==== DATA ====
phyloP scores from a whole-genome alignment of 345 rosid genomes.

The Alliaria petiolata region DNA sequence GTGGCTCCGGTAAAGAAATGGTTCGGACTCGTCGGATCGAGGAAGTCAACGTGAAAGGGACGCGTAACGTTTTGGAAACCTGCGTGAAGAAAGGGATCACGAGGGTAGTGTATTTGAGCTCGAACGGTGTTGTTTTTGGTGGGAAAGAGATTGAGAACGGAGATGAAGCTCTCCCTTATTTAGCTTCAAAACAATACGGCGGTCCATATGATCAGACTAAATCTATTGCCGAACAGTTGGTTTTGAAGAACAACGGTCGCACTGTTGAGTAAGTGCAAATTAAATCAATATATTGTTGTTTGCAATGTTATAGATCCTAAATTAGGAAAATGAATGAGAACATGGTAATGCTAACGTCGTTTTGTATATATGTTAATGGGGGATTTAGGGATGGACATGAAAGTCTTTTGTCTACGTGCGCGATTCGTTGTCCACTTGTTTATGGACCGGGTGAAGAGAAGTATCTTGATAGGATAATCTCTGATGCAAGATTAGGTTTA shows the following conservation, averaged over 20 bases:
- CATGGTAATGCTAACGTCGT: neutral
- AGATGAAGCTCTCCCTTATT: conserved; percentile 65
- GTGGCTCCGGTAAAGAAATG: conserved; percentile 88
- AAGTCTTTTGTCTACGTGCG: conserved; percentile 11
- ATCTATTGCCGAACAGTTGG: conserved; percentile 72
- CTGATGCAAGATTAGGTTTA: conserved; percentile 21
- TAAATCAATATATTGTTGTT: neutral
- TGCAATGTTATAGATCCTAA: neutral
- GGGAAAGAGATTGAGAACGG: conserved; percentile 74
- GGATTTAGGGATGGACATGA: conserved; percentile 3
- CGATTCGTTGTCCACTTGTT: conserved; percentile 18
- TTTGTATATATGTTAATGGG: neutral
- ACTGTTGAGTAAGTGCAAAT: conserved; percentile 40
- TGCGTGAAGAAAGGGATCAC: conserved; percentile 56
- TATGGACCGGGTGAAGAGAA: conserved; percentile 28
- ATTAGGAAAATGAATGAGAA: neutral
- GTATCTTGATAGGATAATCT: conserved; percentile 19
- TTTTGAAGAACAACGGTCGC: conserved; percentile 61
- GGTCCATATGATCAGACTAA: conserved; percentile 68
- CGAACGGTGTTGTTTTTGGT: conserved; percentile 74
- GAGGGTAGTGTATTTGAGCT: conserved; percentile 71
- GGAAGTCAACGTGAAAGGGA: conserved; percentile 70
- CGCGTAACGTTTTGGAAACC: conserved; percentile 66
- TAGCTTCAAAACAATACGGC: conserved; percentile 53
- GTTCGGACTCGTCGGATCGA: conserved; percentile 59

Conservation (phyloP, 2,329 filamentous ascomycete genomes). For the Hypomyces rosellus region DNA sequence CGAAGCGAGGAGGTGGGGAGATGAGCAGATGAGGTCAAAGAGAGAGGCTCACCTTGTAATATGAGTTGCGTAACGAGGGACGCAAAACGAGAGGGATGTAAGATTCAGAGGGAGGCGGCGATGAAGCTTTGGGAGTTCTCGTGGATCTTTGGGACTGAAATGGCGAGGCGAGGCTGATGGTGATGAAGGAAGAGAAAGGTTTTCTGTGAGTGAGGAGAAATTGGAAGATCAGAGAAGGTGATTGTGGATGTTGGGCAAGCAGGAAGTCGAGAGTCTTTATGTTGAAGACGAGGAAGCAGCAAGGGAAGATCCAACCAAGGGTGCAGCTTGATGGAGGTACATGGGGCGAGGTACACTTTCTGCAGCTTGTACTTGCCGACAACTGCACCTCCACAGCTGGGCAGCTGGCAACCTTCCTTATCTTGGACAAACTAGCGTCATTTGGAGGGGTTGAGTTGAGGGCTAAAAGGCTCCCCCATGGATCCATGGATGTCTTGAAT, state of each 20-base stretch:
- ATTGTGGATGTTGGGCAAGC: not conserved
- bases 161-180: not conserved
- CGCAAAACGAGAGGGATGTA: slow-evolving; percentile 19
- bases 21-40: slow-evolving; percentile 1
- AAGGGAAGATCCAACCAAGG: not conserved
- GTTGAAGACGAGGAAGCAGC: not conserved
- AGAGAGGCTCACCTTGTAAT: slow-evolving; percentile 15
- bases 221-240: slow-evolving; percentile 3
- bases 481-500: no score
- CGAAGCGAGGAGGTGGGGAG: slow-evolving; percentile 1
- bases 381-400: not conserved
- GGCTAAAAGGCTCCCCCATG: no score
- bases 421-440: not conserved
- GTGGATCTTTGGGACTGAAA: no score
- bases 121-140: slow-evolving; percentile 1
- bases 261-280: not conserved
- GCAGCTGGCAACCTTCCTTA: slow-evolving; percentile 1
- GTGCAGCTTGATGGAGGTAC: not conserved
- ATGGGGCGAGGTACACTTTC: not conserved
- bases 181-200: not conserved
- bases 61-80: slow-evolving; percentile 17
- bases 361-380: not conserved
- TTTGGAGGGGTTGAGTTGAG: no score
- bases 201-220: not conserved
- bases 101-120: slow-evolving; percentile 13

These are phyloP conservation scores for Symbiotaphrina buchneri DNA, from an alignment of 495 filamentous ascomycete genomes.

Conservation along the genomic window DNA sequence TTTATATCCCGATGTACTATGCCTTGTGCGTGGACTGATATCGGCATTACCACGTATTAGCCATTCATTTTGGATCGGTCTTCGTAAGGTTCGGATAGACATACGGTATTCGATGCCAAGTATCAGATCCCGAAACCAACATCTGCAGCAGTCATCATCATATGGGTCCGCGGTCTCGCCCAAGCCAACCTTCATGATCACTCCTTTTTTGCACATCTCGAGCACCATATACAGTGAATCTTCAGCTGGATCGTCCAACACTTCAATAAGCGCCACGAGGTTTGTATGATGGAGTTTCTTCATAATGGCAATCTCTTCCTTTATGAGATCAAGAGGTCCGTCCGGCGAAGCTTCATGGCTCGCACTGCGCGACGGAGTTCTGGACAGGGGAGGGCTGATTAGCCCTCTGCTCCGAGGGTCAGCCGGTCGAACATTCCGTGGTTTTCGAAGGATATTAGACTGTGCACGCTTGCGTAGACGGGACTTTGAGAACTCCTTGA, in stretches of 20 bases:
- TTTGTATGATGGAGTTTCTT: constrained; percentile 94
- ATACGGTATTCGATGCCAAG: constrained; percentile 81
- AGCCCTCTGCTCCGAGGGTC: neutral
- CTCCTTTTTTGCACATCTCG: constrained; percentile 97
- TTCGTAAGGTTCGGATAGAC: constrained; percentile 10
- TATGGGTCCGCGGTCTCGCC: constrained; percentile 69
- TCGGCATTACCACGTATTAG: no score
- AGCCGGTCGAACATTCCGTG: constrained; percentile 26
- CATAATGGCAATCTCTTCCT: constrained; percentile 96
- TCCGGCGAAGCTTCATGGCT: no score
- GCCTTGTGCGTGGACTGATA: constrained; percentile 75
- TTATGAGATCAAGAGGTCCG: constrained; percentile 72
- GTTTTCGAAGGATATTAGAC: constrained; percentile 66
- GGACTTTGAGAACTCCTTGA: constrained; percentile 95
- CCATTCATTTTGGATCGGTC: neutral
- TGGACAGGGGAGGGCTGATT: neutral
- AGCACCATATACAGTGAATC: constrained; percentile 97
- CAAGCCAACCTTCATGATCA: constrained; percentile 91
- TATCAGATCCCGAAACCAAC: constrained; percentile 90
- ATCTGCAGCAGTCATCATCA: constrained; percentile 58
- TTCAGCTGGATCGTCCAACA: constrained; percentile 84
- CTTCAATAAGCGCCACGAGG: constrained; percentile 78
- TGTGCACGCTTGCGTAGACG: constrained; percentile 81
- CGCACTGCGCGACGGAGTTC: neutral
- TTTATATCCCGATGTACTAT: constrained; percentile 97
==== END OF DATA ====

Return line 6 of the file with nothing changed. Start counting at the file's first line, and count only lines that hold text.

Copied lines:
- AAGTCTTTTGTCTACGTGCG: conserved; percentile 11